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Trevor Holmes

Grand Text Auto » Blog-Based Peer Review: Four Surprises - 1 views

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    blog-based peer review
Mark Morton

Peer Instruction Network - 1 views

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    Peer Instruction Network is a community for current and potential users of Peer Instruction, an interactive teaching method developed by Eric Mazur at Harvard University. 
Mark Morton

http://www.heqco.ca/SiteCollectionDocuments/Modified%20Peer%20Instruction%20ENG.pdf - 1 views

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    In the on-going quest for improved learning in large-class settings, an active-learning approach for an introductory physics course yielded mixed results, according to a new report from the Higher Education Quality Council of Ontario. Evaluating the Effectiveness of Modified Peer Instruction in Large Introductory Physics Classes examined the use of collaborative, multiple-choice format question (MCFQ)-writing activities for students as a supplement to standard Peer instruction methods.
Mark Morton

UW - CIP - Appendices to Co-Op Report - 0 views

  • € Working Paper: International Experiences Peer Service by R. Broers and I. Seelemann
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    Working Paper: International Experiences Peer Service by R. Broers and I. Seelemann
Mark Morton

https://www.skidmore.edu/~lporter1/publications/ICER11.pdf - 1 views

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    Peer Instruction
Mark Morton

http://mazur.harvard.edu/sentFiles/Mazur_428923.pdf - 1 views

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    Peer Instruction
Trevor Holmes

President's Teaching Award - 0 views

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    This is an interesting model that seems quite top-down/peer driven.
Mark Morton

CATME Team Maker - 0 views

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    For teams to be successful, the teamwork environment must be managed. The Team-Maker forms teams according to user-specified criteria. The Comprehensive Assessment for Team-Member Effectiveness (CATME) gathers peer evaluation data and self evaluations to assess how effectively each team member contributes to the team and gives feedback to team members and to the person administering the teams.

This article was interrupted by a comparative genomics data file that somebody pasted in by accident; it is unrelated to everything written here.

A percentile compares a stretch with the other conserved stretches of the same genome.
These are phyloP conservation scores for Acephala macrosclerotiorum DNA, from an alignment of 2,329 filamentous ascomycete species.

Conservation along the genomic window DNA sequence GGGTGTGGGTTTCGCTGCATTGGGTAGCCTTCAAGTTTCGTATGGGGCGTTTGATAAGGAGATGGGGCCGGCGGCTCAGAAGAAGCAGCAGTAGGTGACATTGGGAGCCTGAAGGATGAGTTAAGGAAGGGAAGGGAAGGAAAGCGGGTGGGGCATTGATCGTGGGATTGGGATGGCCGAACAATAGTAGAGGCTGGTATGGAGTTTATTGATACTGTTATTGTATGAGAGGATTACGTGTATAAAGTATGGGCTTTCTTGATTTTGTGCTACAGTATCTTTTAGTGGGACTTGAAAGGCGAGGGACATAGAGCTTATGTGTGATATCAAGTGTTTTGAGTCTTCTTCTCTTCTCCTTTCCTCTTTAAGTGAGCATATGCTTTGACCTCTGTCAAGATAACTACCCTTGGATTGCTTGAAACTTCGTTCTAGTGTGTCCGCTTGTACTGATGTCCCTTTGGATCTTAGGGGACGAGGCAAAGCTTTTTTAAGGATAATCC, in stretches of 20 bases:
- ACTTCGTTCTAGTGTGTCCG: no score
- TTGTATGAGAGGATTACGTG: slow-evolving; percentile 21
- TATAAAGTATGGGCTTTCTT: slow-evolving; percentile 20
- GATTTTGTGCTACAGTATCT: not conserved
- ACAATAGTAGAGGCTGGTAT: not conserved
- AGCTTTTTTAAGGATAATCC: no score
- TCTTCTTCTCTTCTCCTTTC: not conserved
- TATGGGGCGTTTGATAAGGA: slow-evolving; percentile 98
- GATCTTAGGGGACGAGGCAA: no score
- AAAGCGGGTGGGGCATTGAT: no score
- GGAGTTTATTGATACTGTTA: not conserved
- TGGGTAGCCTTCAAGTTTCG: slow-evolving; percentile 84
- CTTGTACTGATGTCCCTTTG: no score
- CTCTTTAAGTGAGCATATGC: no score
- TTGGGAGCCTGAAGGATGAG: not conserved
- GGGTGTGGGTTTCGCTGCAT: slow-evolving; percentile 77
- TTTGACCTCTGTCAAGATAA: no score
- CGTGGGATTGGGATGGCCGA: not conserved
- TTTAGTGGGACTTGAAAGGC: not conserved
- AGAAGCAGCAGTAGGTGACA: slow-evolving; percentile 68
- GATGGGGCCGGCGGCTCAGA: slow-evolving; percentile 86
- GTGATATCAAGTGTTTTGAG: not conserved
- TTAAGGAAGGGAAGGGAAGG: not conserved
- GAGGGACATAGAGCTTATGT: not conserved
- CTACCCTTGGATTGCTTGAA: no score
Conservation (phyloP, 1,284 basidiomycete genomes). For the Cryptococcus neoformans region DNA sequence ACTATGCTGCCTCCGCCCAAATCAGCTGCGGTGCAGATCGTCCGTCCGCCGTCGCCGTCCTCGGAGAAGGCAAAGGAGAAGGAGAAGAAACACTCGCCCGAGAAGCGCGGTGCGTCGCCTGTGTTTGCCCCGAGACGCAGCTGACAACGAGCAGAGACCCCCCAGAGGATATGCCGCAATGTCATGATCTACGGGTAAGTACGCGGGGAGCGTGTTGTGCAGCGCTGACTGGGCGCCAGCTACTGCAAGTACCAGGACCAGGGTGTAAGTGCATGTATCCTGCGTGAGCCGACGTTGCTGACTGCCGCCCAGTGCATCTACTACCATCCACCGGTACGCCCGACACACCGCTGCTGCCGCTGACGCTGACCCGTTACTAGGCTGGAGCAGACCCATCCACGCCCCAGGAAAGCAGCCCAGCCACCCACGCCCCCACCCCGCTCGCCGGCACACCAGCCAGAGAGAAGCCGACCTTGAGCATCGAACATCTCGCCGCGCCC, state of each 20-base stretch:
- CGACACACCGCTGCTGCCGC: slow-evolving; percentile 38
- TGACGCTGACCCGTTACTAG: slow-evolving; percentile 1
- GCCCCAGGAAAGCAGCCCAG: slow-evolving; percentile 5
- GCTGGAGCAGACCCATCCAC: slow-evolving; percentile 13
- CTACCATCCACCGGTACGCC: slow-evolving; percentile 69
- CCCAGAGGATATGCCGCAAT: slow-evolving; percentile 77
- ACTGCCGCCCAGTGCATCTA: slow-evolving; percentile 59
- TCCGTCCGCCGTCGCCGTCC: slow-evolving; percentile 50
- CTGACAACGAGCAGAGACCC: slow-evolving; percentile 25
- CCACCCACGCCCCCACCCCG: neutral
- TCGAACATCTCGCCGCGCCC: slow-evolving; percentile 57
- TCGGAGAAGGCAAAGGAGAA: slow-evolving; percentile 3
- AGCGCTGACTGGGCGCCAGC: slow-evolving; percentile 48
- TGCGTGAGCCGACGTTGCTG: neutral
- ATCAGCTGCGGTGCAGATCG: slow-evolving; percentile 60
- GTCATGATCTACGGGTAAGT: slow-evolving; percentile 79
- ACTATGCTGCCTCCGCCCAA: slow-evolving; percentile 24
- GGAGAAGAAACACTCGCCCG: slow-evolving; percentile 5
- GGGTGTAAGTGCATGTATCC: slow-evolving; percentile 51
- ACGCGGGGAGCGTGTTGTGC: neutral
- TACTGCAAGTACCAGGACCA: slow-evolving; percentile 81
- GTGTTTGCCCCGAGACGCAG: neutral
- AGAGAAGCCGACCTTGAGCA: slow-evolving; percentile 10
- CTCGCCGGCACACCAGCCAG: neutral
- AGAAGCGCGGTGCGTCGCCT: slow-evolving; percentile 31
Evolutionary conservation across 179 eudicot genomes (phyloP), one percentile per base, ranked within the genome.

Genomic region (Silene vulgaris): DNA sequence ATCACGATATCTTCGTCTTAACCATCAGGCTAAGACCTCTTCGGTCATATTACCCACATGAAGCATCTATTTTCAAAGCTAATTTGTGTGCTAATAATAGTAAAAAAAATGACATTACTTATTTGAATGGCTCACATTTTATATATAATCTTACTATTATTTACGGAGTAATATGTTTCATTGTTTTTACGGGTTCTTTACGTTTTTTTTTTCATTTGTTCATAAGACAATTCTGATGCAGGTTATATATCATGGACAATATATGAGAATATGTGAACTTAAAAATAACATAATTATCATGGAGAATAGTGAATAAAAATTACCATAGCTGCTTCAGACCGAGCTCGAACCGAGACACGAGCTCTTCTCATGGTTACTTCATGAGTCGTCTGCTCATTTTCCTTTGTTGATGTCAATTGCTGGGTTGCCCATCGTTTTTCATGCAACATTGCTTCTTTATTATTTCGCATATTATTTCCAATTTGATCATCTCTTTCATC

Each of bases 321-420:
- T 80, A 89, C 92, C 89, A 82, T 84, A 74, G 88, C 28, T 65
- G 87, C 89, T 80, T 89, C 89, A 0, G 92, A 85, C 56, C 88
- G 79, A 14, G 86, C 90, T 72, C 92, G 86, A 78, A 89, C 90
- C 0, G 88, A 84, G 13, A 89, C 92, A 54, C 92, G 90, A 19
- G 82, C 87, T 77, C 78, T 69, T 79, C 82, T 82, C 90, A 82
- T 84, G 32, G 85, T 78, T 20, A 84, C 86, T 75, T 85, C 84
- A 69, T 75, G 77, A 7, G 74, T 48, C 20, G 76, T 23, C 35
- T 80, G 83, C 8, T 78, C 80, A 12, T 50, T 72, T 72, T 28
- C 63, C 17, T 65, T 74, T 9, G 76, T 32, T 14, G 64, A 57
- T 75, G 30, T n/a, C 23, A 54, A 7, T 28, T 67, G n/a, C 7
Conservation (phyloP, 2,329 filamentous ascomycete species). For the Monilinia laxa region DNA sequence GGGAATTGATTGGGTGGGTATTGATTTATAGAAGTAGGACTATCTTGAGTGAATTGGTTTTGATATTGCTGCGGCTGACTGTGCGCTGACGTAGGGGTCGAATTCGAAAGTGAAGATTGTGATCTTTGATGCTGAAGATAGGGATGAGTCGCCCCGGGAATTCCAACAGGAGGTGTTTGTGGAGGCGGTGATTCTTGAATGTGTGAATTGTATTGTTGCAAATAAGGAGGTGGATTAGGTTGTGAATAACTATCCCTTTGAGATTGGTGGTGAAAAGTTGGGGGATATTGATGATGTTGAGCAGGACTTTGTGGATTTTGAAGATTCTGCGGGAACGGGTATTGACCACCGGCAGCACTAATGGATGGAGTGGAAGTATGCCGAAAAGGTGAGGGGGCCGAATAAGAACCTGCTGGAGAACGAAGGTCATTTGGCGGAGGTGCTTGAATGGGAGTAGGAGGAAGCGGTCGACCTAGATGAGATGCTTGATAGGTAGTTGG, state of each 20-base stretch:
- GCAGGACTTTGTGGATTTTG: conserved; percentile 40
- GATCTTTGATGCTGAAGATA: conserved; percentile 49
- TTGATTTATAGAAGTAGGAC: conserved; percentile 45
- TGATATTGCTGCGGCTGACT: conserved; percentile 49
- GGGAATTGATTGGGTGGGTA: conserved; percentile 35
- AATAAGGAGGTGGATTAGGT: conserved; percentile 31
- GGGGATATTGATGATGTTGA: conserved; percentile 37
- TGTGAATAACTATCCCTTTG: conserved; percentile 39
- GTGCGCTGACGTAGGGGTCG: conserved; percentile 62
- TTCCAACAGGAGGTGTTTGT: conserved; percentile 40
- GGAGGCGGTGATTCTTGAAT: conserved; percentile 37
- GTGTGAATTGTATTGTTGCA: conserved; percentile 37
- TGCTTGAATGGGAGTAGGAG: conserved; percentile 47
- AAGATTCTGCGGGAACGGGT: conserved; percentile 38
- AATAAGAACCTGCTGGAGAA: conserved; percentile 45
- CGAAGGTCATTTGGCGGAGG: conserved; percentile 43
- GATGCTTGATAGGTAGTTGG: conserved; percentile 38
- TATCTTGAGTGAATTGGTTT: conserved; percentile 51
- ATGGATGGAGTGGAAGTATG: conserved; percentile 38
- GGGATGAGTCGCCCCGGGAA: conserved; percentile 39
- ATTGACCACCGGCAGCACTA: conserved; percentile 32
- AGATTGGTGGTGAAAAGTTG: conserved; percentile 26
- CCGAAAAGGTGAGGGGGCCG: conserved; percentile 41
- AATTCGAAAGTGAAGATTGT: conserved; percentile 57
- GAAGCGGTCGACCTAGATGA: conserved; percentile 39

Mark Morton

i teach | exchanging ideas on teaching - 0 views

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    In general, research has found student evaluations of teaching to be a valid and reliable means to evaluate instruction. However, it is necessarily true that student evaluations reflect the students' perceptions and points-of-view. Therefore, it is important to view course evaluations as just one measure of teaching effectiveness-a set of data that can be used alongside peer evaluation of teaching, instructor self-evaluation, and other measures.
Mark Morton

http://mazur.harvard.edu/sentFiles/Mazur_514669.pdf - 0 views

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    "Response switching and self-efficacy in Peer Instruction classrooms" by Eric Mazur.
Mark Morton

The Pitfalls of Academic Mentorships - The Chronicle Review - The Chronicle of Higher Education - 0 views

  • At the height of Plumb's career through the 1960s and early 1970s, the word "mentor" was used only occasionally in academe or the corporate world.
  • The era of the mentor began in earnest only in the mid-1970s. The Yale psychologist Daniel J. Levinson, best known for his studies of middle age, had a precise definition quoted in The Christian Science Monitor on February 14, 1977: a person 8 to 15 years older than the "mentee," a "peer or older brother" rather than a "distant father." Levinson continued: "He takes the younger man under his wing, ... imparts his wisdom, cares, sponsors, criticizes, and bestows his blessing."
  • Corporate mentoring took center stage in 1978 and 1979 with two articles in the Harvard Business Review. The title of the first, an interview with a group of senior executives from the Jewel Companies, echoes to this day: "Everyone Who Makes It Has a Mentor."
  • ...4 more annotations...
  • Harriet Zuckerman's 1977 book on the scientific elite and American Nobel laureates had shown how crucial the system of graduate supervision had been; more than half of America's Nobel laureates by the year 1972 had been students, postdoctoral fellows, or junior collaborators with older laureates, and many others had worked with major nonlaureates.
  • For all my gratitude for such support, I remain skeptical about the mentor-protégé bond and see the "Much Ado about Mentors," to quote the title of Roche's late 1970s Harvard Business Review article, as the start of a disturbing trend.
  • Yet the search for a mentor, for a safe initiation into academic or corporate mysteries, can overshadow the entrepreneurial spirit. Roche himself pointed out that mentored executives "do not consider having a mentor an important ingredient in their own success." They credited their aptitudes, hard work, and even luck ahead of mentoring.
  • The current trend toward overvaluing mentors is understandable but mistaken.
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